ALBANY, N.Y. — As hospitalizations, intubations, and new COVID-19 cases across the state continue to go down, the state has made a plan to ensure the virus does not continue to spread.
To do that, New York Governor Andrew Cuomo says the state must test, trace, and isolate people to control the infection rate.
Right now, the state is testing about 30,000 people a day. The goal is to test at least an average of 40,000 people per day.
Once someone is confirmed to be positive, health officials will then trace where that person was over the past 14 days, and who they came in contact with in order to monitor and control the infection rate.
Contact tracing finds cases that can be isolated to reduce the spread of the virus to others.
Cuomo says there are four key steps to contact tracing.
- Case reporting - labs reporting positive cases immediately contact tracers on a daily basis.
- Case interview - interview positive patients about contacts over the past two weeks.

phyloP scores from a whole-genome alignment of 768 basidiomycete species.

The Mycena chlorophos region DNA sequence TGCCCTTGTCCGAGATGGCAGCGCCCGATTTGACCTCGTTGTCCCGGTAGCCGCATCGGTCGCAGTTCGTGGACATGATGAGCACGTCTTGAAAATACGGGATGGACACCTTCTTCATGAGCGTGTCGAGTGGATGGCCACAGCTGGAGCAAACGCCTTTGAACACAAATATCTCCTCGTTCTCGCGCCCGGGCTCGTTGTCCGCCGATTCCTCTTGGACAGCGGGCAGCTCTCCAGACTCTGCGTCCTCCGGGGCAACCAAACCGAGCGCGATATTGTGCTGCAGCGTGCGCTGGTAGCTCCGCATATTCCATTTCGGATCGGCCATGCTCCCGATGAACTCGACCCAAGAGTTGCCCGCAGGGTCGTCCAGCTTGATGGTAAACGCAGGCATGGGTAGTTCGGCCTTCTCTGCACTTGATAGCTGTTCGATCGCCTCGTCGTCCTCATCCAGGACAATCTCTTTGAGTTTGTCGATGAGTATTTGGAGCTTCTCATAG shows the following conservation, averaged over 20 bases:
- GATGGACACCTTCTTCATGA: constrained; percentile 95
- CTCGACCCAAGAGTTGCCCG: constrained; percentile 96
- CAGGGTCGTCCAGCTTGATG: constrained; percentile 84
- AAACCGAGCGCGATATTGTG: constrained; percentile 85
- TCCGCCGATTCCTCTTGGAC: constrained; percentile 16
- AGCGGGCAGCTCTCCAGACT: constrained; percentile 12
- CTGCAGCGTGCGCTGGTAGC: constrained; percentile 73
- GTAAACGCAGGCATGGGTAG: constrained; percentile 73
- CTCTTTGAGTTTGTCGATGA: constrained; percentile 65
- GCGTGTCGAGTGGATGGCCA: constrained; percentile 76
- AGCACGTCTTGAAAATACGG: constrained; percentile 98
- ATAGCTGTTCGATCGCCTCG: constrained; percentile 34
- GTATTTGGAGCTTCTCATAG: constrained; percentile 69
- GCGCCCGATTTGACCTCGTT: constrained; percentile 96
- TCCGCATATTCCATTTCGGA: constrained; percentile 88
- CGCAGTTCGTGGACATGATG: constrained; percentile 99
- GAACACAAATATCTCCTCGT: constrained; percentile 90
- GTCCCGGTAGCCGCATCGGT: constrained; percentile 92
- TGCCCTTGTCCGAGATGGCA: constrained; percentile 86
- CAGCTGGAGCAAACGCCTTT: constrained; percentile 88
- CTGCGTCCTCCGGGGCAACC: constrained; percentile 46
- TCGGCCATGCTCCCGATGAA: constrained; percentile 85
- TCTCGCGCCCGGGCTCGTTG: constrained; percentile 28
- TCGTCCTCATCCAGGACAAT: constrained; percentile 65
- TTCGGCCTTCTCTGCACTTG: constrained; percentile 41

- Contact notification - notify and interview contacts. Quarantine and/or isolate for 14 days.
- Contact follow-up - Monitor contacts by text. Test if showing symptoms.
The governor says the biggest problem facing the state is the large scale of tracing that is needed.
Last week, the state announced it would work with former NYC Mayor Michael Bloomberg to create a tracing program.
Health officials say they need about 30 contact tracers for every 100,000 people, and additional tracers based on the projected number of cases in the region.
The governor says the state will need about 6,400-17,000 tracers depending on projected cases.
Cuomo says they are 'building a tracing army' to meet the scope and scale of the campaign.
Bloomberg and John Hopkins University, in coordination with the NYS Department of Health, will recruit, interview, and train tracers. They will use employees from state, city, and county health departments. Cuomo said other employees from other departments could also be trained to be tracers as well.